September 26 is a birthday of a great Russian — Ivan Pavlov (26 September [O.S. 14 September] 1849 — 27 February 1936). He devoted his life to the study of physiology and sciences, making several remarkable discoveries and becoming the first Russian Nobel laureate — he won the Nobel Prize for Physiology or Medicine in 1904.
I.P.Pavlov’s classic works in the field of physiology of digestion were conducted at the Department of Physiology of the Institute of Experimental Medicine. In the beginning of the twentieth century, he led the team of researchers in the field of conditional reflexes. This work laid the foundation of a new branch of science — the physiology of the higher nervous activity.
On the M. Nesterov’s portraits above, Pavlov looks like studious Santa Claus, but among his students and contemporaries he was famous for his explosive temper –“spontaneous morbid paroxysms,” as he called it. There were many stories about these vintage explosions. Afterwards, he would make his apologies and get on with his work.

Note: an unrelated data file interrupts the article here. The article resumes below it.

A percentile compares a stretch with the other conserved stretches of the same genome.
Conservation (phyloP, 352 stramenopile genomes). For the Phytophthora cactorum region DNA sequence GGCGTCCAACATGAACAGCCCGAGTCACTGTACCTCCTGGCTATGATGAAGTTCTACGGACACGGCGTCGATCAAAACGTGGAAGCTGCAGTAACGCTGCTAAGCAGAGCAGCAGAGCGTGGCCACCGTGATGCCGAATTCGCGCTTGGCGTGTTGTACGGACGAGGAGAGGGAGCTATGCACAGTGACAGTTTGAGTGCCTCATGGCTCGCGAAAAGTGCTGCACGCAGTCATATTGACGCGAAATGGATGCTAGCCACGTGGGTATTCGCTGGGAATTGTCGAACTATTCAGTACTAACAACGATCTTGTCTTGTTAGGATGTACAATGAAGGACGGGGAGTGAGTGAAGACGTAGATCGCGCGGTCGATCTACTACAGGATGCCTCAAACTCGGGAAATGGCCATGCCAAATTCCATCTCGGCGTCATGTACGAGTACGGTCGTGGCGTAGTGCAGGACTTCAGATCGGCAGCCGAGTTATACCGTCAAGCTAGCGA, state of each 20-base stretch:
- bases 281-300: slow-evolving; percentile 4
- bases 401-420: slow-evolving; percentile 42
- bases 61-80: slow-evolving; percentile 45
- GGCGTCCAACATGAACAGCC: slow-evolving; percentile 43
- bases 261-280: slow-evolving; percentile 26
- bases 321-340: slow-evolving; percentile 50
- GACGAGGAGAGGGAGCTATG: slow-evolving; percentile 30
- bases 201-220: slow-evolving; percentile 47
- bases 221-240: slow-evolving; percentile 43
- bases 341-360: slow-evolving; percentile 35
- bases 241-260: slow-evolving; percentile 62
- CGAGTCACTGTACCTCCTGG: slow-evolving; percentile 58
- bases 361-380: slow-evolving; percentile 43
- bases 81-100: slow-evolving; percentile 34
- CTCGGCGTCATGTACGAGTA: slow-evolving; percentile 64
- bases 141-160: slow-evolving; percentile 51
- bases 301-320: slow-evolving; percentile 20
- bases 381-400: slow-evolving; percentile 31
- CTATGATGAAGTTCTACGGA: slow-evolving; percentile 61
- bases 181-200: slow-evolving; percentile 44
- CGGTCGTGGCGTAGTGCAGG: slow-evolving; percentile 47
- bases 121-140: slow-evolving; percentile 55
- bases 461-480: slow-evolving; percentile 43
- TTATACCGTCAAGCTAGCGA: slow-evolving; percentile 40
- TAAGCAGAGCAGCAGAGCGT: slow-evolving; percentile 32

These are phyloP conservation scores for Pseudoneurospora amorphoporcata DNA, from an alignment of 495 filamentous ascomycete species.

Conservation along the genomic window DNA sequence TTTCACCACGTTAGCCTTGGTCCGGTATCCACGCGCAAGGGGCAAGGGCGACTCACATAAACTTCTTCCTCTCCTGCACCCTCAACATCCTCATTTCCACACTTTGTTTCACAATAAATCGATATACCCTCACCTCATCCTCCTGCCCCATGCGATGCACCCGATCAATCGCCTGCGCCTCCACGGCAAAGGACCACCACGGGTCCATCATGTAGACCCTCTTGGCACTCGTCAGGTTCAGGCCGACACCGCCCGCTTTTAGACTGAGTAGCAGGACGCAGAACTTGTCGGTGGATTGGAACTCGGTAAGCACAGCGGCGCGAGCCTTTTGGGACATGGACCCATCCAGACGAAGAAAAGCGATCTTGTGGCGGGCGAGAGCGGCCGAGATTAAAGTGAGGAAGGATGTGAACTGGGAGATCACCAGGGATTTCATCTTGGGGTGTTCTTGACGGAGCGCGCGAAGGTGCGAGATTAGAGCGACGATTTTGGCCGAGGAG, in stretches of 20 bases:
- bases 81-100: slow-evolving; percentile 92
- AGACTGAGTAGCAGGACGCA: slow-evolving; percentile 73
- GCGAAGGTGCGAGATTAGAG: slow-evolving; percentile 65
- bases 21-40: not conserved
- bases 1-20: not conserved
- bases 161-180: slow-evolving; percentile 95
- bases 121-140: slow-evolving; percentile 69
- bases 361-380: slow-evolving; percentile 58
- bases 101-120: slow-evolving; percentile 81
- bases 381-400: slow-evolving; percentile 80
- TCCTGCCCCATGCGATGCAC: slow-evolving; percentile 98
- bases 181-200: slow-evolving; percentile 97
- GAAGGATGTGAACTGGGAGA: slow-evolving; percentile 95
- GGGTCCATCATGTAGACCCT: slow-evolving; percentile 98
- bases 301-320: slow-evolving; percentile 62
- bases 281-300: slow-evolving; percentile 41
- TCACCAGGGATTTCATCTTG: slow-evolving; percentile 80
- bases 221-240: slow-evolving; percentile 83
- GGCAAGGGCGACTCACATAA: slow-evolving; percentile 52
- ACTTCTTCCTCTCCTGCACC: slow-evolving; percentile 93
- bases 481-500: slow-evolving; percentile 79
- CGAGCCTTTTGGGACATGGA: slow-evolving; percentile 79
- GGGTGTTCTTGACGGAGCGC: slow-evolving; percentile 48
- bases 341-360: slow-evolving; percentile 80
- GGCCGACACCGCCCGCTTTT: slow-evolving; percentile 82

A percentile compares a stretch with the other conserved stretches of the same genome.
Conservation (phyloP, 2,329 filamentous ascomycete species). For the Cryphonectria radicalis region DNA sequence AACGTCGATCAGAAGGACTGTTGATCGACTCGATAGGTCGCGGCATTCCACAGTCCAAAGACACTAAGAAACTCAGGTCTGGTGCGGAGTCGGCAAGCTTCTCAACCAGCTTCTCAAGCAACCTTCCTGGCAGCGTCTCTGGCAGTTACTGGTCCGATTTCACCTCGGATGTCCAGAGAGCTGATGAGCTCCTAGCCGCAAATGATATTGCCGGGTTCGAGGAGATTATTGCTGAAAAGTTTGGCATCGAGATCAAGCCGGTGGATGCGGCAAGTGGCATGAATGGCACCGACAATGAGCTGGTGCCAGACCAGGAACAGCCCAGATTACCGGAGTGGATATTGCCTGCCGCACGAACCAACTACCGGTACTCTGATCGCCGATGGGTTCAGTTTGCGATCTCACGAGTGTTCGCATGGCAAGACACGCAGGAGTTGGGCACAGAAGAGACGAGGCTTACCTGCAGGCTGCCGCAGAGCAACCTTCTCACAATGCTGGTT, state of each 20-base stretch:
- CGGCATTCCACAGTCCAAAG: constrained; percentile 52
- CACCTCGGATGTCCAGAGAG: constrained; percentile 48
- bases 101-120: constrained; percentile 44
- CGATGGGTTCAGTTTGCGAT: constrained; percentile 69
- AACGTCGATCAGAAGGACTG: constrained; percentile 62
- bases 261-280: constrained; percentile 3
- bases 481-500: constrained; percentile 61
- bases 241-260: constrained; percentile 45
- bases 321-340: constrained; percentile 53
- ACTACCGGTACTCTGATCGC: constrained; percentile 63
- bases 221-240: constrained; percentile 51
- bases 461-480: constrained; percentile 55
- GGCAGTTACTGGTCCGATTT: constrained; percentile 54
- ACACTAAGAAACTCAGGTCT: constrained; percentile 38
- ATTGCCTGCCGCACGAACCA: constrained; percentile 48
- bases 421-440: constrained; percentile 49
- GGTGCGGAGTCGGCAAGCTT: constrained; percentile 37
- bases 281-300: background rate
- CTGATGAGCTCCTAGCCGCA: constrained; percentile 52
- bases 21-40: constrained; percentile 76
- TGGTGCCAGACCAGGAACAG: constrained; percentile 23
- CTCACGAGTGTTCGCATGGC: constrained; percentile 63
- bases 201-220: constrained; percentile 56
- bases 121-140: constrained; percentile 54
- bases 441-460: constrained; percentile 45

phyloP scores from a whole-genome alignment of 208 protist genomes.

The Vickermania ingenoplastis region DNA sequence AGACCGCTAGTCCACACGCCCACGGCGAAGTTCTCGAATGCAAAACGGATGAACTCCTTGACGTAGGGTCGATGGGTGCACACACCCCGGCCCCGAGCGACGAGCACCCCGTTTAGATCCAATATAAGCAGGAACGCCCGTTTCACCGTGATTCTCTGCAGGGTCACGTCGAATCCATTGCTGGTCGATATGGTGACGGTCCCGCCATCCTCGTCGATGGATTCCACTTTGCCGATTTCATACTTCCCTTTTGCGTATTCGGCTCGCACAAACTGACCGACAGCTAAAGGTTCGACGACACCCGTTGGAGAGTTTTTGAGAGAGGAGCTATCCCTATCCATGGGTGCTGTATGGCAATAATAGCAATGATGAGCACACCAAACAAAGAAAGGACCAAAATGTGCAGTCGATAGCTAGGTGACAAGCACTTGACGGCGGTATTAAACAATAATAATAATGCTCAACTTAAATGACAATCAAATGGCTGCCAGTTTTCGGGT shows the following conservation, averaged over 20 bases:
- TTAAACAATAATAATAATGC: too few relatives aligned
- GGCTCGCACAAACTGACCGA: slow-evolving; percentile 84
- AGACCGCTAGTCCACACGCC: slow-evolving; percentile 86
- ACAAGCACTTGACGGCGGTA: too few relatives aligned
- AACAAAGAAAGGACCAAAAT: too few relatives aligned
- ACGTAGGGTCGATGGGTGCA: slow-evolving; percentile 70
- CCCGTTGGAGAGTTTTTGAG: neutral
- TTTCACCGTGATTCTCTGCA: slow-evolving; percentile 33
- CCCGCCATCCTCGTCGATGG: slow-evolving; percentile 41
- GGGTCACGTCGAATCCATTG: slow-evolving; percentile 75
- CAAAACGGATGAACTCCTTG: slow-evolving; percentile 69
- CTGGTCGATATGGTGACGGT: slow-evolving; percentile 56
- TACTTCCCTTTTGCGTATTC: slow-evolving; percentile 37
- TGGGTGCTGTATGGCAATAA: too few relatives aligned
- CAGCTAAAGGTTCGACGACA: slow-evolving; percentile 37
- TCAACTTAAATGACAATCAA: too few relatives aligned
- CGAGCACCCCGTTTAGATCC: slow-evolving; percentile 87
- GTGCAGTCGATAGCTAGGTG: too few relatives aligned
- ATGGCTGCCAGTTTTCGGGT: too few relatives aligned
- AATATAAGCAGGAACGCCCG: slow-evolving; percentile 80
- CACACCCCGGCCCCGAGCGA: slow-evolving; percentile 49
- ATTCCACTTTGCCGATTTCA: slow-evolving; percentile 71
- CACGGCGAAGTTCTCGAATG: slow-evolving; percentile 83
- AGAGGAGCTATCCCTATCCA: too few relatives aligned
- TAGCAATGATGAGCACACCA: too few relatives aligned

After the October Revolution of 1917, Pavlov seriously contemplated emigration but decided not to leave Russia. His Western colleagues helped him financially during the hungry years of civil war (1918 – 1921). Interestingly, no colleague abroad and no institution offered him a position or research grant to work in the West. The thought was that at 68, Pavlov is quite at the end of his career, nearly done as a scientist. They were wrong: Pavlov continued his research on conditional reflexes for another two decades, becoming an international icon in his and many other fields of science.
In 1935, on the International congress of Physiology he was proclaimed “Princepes phisiologorum mundi”. At that time Pavlov was already an academician, honored member and doctor “gonoris causa” of more than 120 scientific societies and universities.
Incidentally, during a trip to the United States in 1923 he was mugged and robbed of all his money in Grand Central Station in New York, and wanted to go home “where it is safe,” but was convinced to stay.
Like Darwin, Pavlov believed dogs had full-fledged thoughts, emotions and personalities. His lab dogs were given names that captured their personalities and were routinely described in lab notebooks as heroic or cowardly, smart or obtuse, weak or strong, good or bad workers, etc. Pavlov constantly interpreted his own biography and personality in terms of his experiments on dogs (and interpreted dogs according to what he thought he knew about himself and other people).